Pavlov and Guthrie

Pavlovand Guthrie

Fordecades, the mechanisms through which human beings absorbinformation, store it, and relate the ensuing behaviors associated tothis storedinformation have been one of the most explored scopes of experimentalpsychology. Although the mechanisms are still not quitecomprehensible, many scientists and scholars have endeavored toelucidate on the exact mechanisms through which human beings learneverything from speech to emotional responses. Consequently, thethousands of scientists that have ever tried to explain themechanisms of human learning have been grouped into categories,contingent on the classification of their theoretical concepts. Thispaper explains why psychologists are in the samecategory of associationistic theorists, on the basis of their systemsthat recognize cue and response association as the fundamental unitof human learning. What’s more, this paper will also discuss theconceptual differences in the systems advanced by both psychologists.

Itis not surprising that psychologists Ivan Pavlov Pertrovich and EdwinRay Guthrie were grouped into the same category of associationistictheorists. These distinguished psychologists are in the same categorybecause their systems of explaining how human beings learn encompassa process of association. In other words, the learning theories ofboth propose a stimuli-response association.Therefore, they are in the same group because they put forth learningsystems that have a similar core belief in conditioned response.

Toexplain the similarities in both learning systems, it will be helpfulto understand the elementary building blocks of each psychologist’stheory of learning. Pavlov is known for his conditional experiment heconducted on a hungry dog using meat. The dog’s production ofsaliva was considered an unconditioned reflex, with the meat actingas the unconditioned stimulus. He then added another stimulus, abell, which he combined when he was presenting the food. Aftersometime, he noticed that if the time relationship was timelyrepeated, the sound of the bell made the dog salivate even in theabsence of meat. The sound of the bell became the conditionedstimulus, and the dog’s new response was referred to as theconditioned reflex. Pavlov then proposed that this new link hereferred to as the conditionedreflexis the fundamental unit of learning. In simple terms, Pavlov’stheory proposes that if two stimuli are linked together, they producea new learned response in an animal or person (Pavlovianconditioning).

Guthrie’sbasic principle of learning can be explained by his contiguity theoryof learning, where he describes the contiguity of cue and responsefrom which everything concerning learning becomes understandable.Basically, Guthrie states his law of learning as a combination ofstimuli that is supplemented by movement that will most likely befollowed in similar settings. Just like Pavlov’s theory oflearning, Guthrie’s also points out the fact that the process oflearning emanates from the association of a conditioned stimulus anda conditioned response. Evidently, both these psychologists belong tothe same class of associationistic theorists because their systems oflearning postulate a cue and response conditioned reflex as thefundamental unit of human learning.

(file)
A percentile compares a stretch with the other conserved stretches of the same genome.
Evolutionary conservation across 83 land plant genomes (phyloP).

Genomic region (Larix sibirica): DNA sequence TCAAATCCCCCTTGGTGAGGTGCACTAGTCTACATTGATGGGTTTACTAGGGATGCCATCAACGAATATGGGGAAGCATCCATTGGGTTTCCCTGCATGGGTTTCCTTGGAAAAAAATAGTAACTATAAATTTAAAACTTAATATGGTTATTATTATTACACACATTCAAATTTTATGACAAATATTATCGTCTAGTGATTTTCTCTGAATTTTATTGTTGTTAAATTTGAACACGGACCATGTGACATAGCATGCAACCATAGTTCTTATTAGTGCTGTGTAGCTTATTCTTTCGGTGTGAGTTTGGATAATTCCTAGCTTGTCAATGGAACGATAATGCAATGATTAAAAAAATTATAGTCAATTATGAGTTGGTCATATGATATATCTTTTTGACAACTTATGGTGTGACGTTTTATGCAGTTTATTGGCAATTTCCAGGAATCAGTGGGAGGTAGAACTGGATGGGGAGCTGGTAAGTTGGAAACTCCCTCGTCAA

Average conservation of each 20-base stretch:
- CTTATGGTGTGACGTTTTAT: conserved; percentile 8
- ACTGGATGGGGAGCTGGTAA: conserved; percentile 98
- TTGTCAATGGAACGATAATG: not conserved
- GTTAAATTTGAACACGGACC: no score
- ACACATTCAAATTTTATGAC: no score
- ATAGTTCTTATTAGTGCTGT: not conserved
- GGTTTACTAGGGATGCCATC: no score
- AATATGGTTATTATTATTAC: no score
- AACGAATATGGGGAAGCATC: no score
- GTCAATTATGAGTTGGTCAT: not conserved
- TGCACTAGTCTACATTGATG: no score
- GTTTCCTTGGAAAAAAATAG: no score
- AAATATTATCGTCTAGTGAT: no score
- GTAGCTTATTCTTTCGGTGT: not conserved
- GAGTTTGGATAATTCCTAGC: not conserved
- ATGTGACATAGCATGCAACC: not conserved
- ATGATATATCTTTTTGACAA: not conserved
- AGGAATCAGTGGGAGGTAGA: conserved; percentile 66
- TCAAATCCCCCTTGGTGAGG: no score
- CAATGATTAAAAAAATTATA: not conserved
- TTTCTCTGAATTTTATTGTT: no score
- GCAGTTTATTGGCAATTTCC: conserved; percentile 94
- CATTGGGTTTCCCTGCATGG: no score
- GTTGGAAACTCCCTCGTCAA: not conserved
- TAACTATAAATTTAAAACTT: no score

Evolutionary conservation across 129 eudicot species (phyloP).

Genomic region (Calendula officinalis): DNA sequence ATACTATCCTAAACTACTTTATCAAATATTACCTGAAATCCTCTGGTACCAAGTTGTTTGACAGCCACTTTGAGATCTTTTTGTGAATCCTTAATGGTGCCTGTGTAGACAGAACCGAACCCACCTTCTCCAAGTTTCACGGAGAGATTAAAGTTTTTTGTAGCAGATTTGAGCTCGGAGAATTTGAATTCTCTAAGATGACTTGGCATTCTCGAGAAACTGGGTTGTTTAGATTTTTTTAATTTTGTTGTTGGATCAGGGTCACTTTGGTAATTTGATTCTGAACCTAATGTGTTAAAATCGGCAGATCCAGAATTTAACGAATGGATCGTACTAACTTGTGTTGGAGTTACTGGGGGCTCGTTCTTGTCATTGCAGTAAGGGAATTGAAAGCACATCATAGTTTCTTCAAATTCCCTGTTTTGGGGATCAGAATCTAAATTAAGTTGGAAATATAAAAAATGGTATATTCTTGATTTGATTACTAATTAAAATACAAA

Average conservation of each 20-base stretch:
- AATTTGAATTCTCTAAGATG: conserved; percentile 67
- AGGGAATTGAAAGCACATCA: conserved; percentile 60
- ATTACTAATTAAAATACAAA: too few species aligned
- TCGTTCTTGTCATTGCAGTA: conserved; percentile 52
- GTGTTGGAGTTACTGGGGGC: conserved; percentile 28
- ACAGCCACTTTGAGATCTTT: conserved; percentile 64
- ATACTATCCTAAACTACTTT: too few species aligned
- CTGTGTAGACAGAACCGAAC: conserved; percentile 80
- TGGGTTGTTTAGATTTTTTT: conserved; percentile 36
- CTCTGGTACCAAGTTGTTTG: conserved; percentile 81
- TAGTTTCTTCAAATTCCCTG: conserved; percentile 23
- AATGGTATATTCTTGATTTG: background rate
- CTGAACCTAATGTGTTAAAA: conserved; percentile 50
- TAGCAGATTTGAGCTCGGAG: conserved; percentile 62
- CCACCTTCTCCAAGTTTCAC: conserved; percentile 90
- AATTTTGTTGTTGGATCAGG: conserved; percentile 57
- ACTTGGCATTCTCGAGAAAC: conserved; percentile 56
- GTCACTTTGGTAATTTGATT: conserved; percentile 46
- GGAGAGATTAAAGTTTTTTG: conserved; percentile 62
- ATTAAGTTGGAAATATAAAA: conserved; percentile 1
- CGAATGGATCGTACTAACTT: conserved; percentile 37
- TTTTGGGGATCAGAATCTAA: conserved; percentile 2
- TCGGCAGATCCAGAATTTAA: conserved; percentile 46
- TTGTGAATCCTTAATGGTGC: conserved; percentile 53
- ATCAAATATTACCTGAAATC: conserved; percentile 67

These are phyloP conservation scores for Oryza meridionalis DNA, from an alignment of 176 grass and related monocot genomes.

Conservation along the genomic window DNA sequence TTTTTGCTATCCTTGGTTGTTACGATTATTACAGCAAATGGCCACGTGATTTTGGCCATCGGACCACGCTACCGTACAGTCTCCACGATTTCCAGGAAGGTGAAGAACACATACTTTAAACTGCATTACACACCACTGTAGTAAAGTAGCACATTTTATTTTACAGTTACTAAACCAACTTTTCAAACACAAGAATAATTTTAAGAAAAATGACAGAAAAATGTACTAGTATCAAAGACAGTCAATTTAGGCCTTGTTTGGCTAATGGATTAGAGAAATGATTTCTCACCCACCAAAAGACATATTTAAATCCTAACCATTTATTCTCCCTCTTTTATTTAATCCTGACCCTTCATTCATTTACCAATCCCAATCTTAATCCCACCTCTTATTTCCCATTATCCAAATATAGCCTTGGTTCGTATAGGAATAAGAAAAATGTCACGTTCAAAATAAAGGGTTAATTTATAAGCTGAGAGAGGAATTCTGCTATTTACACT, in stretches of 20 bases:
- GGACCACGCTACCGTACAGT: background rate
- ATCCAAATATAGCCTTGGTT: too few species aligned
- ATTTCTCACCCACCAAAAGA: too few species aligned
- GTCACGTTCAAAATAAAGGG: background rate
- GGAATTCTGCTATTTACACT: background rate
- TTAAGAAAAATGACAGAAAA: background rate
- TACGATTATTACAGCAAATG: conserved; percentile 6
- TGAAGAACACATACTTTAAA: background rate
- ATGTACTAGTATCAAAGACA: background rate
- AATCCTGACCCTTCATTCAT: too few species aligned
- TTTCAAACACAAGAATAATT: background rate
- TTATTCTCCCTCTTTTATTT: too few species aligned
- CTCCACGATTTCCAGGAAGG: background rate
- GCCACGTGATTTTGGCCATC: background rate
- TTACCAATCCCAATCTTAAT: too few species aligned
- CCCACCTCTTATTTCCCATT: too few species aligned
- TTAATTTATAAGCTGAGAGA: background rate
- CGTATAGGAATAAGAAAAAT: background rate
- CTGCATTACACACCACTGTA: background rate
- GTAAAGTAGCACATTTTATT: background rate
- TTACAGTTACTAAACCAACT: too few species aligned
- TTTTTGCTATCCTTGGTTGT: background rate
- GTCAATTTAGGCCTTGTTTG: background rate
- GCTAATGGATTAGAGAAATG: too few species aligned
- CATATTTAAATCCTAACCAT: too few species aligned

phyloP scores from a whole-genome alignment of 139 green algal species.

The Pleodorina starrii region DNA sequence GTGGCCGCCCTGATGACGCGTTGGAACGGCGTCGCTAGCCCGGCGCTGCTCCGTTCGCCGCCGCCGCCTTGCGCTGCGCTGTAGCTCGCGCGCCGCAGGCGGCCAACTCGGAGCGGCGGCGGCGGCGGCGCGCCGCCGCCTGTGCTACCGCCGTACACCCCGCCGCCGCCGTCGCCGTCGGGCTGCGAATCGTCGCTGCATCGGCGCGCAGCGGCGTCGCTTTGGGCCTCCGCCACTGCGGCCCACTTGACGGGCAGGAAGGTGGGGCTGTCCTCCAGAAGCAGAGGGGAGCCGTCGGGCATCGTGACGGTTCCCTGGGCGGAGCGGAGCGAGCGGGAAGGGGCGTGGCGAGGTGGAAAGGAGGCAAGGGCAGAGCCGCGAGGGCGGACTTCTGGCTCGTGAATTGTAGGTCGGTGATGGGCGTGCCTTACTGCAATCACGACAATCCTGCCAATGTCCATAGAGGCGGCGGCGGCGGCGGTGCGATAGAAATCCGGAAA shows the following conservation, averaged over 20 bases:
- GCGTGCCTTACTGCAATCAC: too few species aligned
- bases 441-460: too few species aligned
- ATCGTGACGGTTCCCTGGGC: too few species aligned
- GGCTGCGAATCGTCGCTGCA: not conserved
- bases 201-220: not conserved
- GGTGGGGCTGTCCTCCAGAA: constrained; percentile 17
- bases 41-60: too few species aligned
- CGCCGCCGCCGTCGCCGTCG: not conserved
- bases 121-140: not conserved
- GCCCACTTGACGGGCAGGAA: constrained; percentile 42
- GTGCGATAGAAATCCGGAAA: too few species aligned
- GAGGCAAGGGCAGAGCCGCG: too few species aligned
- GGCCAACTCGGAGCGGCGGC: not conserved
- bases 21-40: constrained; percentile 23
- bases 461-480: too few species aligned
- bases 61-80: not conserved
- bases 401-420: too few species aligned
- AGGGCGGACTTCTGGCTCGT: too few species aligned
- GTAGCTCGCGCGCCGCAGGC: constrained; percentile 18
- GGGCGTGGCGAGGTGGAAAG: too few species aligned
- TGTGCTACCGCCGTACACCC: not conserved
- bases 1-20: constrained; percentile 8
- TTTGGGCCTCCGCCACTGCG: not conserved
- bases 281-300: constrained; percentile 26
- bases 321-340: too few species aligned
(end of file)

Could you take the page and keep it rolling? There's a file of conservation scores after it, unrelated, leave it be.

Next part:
Inas much as these psychologists’ systems propose a similar cue andresponse learning concept, there are some slight conceptualdifferences as well. First, Guthrie’s theory of learning does notfactor in the principle of repetition or frequency, which explainswhy his theory is dubbed the contiguitytheory. According to him, learning does not necessarily require theconcept of repetition, but the law of association of contiguity.Secondly, Pavlov’s theory is centered on the concept ofpredetermined timing, while Guthrie’s theory believes in contiguitynotwithstanding the time interval between a conditioned stimulus anda conditioned response. To Guthrie, the process of conditioning isnot dependent on the original stimulus unlike in Pavlov’s theory,where it is a crucial factor in the process of learning. Third,Guthrie’s theory does not say anything about unconditioned stimuliand unconditioned response factors that are clearly highlighted inthe Pavlovian theory of conditioning. These are the conceptualdifferences between the systems of learning postulated by theseeminent psychologists.

Unquestionably,both are some of the world’s most renownedpsychologists for their participation in trying to unearth theprocess through which animals and human beings learn. Both thesepsychologists are grouped as associationistic theorists because theirsystems of learning objectively rest on stimulus and responseassociation as a fundamental unit in human learning. In as much asthey are both are associationistic theorists, Pavlov’s andGuthrie’s theories of learning have conceptual differencesemanating from the fact that Guthrie’s theory is not as expansiveas Pavlov’s because it does not factor in concepts like repetition,timing, and unconditioned stimuli and unconditioned response.

Themechanism through which animals and humans learn has always been afascinating topic in the world of psychologists. As such, thousandsof psychologists have engraved themselves with getting to discern howanimals and humans learn. are some of the greatestcontributors in this part of psychology. Through the lens of Pavlovand Guthrie, this paper has discussed how psychologists are grouped,contingent on their theoretical concepts. Both psychologists are inthe same group because their systems rest on cue and responseassociation as the fundamental unit in human learning. Also, thispaper has discussed the conceptual differences in the systemsadvanced by both psychologists. Thanks to the efforts of theseeminent psychologists, people now have a better comprehension of howanimals and human beings learn.